Duluth WRS Seminar
Using Microbiology to Clean up Environmental Contaminants
Anaerobic oxidation of methane (AOM) coupled to sulfate reduction (AOM-SR) is a biological process mediated by anaerobic methanotrophs (ANME) and sulfate reducing bacteria. It has scientific and societal relevance in regulating the global carbon cycle and biotechnological application for treating sulfate-rich wastewater. We aimed to enhance the recent knowledge on ANME distribution and understand its growth and kinetics in different bioreactor configurations. We explored the coastal lake sediment from Lake Grevelingen, the Netherlands and depicted that the shallow sediment of water depth around 45 m host unique ANME and sulfate reducing microbial community. Marine sediment from Ginsburg mud volcano (900 m below sea level), Gulf of Cadiz was inoculated in the biotrickling filter and membrane bioreactor. The biotricking filter operation showed the enrichment of ANME in the biofilm, especially ANME-1 (40%) and ANME-2 (10%), whereas, the dominancy of ANME-2 and Desulfosarcina aggregates was observed in the membrane bioreactor. Moreover, high pressure enrichment was performed by using highly enriched ANME-2 community from Captain Arutyunov mud volcano, Gulf of Cadiz in high pressure bioreactor system up to 400 bar. During the incubation at high pressure gradient, the incubation at 100 bar pressure and 15oC was observed to be the most suitable condition for the studied AOM-SR community. Our research in different bioreactor configurations showed the slow-growing AOM community can be benefited by continuous supply of methane and biomass retention by allowing the biofilm growth, which can be further up-scaled to larger bioreactor system.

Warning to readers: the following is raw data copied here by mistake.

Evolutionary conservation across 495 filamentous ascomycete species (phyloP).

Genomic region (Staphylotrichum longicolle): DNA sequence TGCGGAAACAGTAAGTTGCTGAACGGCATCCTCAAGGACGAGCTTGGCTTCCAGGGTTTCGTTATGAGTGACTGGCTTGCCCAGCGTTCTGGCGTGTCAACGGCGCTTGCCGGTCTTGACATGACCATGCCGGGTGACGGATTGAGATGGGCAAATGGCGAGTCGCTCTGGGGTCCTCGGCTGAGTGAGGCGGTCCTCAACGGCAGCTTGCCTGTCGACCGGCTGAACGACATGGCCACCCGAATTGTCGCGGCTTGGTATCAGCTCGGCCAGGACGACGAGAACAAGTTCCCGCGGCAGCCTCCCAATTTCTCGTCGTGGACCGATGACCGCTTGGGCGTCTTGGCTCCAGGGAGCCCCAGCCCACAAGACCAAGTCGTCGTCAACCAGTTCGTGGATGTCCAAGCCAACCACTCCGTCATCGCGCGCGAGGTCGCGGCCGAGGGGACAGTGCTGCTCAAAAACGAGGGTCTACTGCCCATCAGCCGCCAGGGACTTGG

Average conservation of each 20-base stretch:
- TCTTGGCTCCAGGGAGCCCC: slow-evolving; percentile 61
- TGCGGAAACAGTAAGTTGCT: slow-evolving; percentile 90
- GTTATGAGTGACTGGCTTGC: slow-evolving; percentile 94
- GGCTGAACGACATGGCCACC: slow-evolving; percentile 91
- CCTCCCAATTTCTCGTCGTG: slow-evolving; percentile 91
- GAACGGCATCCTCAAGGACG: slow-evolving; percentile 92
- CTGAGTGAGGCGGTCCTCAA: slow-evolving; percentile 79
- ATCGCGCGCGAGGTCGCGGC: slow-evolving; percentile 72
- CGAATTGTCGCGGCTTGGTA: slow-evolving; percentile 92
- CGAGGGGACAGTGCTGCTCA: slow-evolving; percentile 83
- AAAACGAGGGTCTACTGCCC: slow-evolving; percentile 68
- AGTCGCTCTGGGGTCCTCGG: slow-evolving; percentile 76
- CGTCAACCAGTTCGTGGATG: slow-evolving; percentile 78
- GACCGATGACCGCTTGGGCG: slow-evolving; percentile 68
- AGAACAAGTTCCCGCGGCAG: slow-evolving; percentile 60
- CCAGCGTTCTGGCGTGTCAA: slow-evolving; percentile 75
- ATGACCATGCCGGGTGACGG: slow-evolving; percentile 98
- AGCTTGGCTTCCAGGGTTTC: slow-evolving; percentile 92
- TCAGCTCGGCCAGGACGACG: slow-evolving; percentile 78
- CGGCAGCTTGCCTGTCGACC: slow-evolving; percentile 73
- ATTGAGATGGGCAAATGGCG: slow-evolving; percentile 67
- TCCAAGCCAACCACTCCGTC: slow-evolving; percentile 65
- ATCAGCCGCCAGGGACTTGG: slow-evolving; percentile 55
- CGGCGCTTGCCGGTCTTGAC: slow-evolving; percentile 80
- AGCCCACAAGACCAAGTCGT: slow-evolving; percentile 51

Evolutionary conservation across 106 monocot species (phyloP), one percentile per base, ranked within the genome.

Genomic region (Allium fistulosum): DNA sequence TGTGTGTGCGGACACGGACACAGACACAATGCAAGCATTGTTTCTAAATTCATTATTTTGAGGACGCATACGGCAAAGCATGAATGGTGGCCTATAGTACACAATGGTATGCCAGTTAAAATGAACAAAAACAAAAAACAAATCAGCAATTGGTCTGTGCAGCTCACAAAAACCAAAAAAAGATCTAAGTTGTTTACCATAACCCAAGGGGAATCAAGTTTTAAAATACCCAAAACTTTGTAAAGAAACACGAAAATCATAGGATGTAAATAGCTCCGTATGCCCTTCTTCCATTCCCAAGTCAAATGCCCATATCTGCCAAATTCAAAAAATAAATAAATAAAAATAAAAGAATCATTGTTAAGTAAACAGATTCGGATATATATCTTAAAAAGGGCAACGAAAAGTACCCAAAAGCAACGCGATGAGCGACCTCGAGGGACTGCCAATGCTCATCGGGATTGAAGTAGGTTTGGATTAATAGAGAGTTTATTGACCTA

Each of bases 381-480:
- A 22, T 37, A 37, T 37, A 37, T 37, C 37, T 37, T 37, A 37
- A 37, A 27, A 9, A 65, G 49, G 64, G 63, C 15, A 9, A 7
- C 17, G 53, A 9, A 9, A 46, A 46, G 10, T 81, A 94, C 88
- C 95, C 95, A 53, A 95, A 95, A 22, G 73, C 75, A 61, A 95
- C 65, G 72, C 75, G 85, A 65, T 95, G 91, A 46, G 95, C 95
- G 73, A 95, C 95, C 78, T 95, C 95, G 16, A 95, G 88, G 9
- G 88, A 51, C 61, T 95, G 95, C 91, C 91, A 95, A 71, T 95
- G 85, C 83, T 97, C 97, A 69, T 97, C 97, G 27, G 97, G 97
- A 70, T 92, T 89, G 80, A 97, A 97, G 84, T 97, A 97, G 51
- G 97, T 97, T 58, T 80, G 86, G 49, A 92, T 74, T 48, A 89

Meeting ID: 956 8739 9002